Cut the pine wood into smallish charcoal sized pieces. They do not have to be super small, but fist sized pieces or smaller seem to work the best.
The next thing you will need for this process is a container. It can be metal or stone or anything that will not melt or burn in a fire. The container will need to have holes in the bottom to allow the tar/resin to flow out of the bottom of the container into a collection container. If you are using a metal bucket it is important to punch the holes in the bottom from the inside. If you flip the can upside down and drive a nail into it to make your hole, the hole will have a lip on the inside that will hinder the flow of liquid out of the bottom of the can. However, if you punch the hole from within the bucket the edges of the hole will protrude downward and not hold the liquid up in the can. You can have one hole or several. Just be sure they are not very large. This would allow solids to fall through the hole into you collection container.
Now pack the container with you pine wood pieces. Put as much as possible. Now place the metal lid on your container with the wood inside. Regardless of what type of container you use it is important that it is somewhat sealed to keep oxygen from freely entering the can. If this were to happen you would burn the wood in the can just as you would in a normal fire and no pine tar would be produced... it would all burn up in the fire. So now it should be apparent that not only does the production of pine tar produce the tar, but it has the additional benefit of also producing charcoal as a useful by product.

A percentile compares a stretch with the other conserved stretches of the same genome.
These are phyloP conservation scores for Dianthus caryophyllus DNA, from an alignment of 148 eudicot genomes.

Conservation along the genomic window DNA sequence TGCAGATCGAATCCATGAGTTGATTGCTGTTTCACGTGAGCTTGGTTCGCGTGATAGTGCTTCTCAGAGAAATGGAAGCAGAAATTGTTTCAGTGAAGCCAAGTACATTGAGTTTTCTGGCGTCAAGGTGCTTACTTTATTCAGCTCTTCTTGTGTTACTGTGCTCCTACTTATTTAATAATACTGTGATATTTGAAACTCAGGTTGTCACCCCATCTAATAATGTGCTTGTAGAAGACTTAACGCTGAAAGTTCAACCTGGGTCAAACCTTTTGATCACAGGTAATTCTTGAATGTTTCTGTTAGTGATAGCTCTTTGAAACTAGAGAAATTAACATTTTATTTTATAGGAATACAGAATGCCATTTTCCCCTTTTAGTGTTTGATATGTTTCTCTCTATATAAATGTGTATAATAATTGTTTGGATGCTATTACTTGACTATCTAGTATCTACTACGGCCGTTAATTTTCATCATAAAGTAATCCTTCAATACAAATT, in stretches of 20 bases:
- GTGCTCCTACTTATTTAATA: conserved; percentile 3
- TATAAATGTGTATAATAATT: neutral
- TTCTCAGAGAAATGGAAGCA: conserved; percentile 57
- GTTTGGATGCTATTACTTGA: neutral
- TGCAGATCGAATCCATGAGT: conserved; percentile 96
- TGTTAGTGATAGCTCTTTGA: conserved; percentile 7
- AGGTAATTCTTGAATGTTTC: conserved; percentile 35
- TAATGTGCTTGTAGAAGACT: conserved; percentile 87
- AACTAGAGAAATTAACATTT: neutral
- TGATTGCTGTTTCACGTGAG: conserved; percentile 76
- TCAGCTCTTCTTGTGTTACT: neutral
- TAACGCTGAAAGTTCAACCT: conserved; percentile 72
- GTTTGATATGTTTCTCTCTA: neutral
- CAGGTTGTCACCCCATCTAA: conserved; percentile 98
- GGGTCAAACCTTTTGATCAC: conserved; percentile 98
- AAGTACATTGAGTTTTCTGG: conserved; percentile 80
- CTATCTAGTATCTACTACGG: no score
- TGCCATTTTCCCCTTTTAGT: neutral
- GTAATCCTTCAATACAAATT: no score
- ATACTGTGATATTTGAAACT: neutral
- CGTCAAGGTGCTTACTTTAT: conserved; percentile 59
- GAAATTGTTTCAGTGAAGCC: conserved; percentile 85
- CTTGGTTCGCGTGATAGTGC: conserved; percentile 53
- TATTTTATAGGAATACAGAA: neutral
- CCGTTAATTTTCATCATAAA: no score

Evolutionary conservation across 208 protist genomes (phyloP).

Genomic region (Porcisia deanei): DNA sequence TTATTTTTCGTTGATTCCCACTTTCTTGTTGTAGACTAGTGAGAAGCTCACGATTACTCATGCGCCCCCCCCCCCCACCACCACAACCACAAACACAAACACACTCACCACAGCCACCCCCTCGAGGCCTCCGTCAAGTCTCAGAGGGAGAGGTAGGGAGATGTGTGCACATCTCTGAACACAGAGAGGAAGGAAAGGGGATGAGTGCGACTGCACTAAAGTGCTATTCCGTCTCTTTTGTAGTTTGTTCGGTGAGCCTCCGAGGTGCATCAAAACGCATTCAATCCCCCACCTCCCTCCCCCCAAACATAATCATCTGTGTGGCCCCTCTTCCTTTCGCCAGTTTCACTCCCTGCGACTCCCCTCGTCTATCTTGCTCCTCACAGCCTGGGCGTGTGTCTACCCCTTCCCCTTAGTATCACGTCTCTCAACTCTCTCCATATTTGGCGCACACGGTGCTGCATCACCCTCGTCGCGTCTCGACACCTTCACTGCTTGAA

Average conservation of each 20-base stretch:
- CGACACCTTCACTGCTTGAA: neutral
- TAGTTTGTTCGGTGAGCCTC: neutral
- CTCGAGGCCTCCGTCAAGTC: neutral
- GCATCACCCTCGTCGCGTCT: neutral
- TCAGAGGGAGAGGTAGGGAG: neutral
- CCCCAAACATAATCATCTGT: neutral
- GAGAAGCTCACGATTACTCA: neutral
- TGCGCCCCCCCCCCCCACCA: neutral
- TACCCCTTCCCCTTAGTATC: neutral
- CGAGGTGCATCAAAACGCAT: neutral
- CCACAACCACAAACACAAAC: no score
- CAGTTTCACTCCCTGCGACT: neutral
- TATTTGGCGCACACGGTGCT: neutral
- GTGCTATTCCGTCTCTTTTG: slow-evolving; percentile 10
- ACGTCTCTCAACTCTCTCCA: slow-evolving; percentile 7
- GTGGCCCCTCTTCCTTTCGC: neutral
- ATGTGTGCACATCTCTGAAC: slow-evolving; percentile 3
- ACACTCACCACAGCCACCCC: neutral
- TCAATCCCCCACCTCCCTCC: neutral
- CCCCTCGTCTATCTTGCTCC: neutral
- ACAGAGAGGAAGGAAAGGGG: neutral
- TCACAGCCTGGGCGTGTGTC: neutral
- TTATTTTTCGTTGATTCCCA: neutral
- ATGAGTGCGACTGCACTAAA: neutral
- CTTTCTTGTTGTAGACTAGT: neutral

You will also need another container. A collection container for the pine tar. This container also needs to be fire proof. It does not need to be as large as the container that holds the pine wood. So determine where you will build your fire and dig a hole in the center that is just big enough to fit in the collection container. Putting it underground helps protect it from the high temps of the fire. So be sure the top of the can is level with the ground and not protruding half way out or something.
Place the collection container in the hole and then place the pine packed container directly on top of the collection container. To be clear the collection container is sunk into the ground and the pine packed container is set directly on top so that the hole or holes will allow any liquid to drain straight into the collection container. So do not poke any holes wider aka outside the reach of the collection container.